What is croup?

Croup is an infection that causes the lining of the voice box (larynx)  and windpipe (trachea) to swell­ making breathing difficult and noisy. Croup is usually brought on by a viral illness, such as the flu or a bad cold. It most commonly affects children between one and six years of age, usually during the fall and winter months.

What do I look for?

Croup usually begins after your child has had a cold for 1-4 days. Your child’s voice will gradually become hoarse and s/he will have a cough that sounds harsh and barky (like a seal’s bark). Between coughs, your child may have difficulty drawing air into the lungs. You may hear a rough or raspy sound when s/he breathes in-this is called stridor.

What do I do?

Many cases of croup are not serious and may be treated at home. Try to reassure your child and give small sips of water or juice. You may also give acetaminophen (Tylenol®, Tempra®, Panadol®  and others). Give 10-15 mg for every kilogram your child weighs (one kilogram equals about 2 pounds).

Since croup symptoms can get better in moist air, you may take your child into the bathroom, close the door and turn on the hot water faucets. Be sure not place your child too close to the hot water source. Sit there in the steam for at least 10 minutes.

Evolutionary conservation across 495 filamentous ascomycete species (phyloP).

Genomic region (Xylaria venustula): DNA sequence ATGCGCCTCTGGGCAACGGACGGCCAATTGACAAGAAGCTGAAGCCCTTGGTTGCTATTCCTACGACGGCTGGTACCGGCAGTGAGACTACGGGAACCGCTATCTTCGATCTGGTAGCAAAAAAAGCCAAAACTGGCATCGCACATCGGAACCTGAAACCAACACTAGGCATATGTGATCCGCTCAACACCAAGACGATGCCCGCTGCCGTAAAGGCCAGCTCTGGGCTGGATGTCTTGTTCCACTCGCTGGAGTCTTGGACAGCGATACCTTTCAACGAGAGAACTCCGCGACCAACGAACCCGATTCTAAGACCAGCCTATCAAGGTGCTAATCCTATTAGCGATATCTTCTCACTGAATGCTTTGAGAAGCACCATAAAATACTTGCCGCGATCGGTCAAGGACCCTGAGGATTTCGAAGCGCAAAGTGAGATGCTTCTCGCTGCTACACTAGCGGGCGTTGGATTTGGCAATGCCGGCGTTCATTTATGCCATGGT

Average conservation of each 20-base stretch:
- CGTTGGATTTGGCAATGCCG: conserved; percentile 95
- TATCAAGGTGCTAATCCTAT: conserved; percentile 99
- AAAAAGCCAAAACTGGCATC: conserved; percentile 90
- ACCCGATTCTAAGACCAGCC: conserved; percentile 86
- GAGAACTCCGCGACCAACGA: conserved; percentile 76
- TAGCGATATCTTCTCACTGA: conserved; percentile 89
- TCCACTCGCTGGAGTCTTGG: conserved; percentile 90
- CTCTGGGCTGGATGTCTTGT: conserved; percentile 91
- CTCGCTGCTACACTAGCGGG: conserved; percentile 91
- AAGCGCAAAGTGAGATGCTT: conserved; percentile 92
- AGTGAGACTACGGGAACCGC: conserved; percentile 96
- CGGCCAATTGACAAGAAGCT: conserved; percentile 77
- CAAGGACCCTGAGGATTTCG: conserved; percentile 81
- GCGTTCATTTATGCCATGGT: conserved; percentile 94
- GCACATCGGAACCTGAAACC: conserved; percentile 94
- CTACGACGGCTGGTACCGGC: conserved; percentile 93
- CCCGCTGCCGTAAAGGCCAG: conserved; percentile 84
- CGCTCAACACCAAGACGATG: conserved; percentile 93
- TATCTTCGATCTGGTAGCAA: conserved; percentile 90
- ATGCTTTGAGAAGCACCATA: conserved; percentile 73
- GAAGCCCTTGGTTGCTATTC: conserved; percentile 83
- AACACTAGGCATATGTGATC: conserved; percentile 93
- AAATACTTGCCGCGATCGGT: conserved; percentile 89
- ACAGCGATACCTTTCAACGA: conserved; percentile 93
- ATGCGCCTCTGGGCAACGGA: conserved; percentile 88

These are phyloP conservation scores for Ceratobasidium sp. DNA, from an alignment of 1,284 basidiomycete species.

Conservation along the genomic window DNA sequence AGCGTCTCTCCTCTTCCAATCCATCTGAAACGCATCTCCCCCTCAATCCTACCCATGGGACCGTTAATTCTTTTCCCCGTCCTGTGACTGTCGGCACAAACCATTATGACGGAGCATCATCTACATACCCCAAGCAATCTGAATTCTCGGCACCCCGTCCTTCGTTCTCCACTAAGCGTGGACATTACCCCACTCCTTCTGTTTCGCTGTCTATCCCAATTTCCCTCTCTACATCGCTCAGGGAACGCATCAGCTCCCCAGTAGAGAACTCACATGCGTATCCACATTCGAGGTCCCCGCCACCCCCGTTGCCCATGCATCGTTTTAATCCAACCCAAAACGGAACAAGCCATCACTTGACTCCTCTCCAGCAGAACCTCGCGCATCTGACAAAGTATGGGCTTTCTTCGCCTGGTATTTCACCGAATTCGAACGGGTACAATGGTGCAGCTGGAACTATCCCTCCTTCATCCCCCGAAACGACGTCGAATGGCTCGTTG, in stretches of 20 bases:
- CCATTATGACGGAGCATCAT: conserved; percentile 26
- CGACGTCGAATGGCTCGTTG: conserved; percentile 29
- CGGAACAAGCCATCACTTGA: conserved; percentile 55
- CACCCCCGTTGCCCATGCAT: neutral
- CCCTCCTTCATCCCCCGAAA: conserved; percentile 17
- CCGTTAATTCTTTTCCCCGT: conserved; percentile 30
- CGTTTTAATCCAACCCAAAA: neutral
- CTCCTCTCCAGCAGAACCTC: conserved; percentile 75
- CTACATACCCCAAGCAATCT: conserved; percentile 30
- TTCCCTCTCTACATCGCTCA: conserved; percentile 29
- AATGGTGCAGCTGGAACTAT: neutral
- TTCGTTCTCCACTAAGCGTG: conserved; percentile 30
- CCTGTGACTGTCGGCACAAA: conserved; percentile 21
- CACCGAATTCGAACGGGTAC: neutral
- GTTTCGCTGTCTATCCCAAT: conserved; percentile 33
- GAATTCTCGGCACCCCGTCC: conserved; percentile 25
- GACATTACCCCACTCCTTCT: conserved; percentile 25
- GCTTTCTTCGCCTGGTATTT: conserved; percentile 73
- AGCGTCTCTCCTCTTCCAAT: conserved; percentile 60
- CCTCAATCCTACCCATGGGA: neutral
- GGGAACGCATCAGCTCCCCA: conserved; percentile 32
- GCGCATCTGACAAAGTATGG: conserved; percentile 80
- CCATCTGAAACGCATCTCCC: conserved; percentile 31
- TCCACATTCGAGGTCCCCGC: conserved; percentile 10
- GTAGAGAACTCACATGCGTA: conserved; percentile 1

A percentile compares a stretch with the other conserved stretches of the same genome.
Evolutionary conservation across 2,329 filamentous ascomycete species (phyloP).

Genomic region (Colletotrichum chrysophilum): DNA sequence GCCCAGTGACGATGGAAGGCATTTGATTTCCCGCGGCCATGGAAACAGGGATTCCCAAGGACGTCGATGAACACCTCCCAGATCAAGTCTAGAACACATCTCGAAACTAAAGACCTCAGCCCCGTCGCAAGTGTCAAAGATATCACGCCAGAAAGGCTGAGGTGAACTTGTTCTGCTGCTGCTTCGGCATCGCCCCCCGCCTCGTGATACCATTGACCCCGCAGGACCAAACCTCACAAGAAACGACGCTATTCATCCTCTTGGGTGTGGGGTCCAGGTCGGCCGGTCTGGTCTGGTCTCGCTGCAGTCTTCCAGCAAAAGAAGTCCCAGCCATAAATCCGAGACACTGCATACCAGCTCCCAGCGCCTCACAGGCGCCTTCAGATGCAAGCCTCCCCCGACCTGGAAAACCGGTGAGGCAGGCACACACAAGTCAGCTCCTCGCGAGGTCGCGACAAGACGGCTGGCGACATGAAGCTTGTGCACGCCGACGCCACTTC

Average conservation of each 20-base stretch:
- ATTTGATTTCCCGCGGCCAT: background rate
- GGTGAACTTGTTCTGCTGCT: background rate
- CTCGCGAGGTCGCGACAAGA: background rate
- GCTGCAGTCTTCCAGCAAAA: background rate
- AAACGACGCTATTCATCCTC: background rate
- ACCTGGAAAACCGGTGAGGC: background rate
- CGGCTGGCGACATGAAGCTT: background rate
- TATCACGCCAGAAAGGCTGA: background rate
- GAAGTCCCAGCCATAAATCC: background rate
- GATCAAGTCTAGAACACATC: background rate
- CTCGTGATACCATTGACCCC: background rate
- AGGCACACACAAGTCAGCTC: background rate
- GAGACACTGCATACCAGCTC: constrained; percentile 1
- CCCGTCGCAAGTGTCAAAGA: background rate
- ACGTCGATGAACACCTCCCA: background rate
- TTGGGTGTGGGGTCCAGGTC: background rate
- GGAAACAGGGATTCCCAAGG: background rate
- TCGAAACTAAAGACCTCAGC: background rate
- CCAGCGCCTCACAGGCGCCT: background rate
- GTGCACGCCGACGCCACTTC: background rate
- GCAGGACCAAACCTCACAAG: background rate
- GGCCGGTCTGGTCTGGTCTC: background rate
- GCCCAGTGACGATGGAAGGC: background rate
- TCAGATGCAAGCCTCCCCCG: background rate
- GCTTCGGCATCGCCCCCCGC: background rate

Cool air also may help, so you can bundle your child up and sit outside in the cool night air for about 10 minutes.

When should I get medical help?

On occasion, some children will need treatment at the doctor’s office or the hospital.

Call your doctor if:

  • your child makes a high-pitched sound (stridor) even when breathing quietly
  • your child’s breathing doesn’t sound better after mist treatment, or going outside, for 10 minutes your child is cranky or constantly uncomfortable
  • your child appears to be getting worse despite medical treatment you are worried or frightened.

Go to the nearest hospital emergency department if:

  • your child has difficulty breathing
  • your child starts drooling or has trouble swallowing
  • your child’s lips are bluish or turn dark or dusky

Adapted from: Croup, Johns Hopkins Health Information 1996.

Croup and Your Child, American Academy of Family Physicians 2000.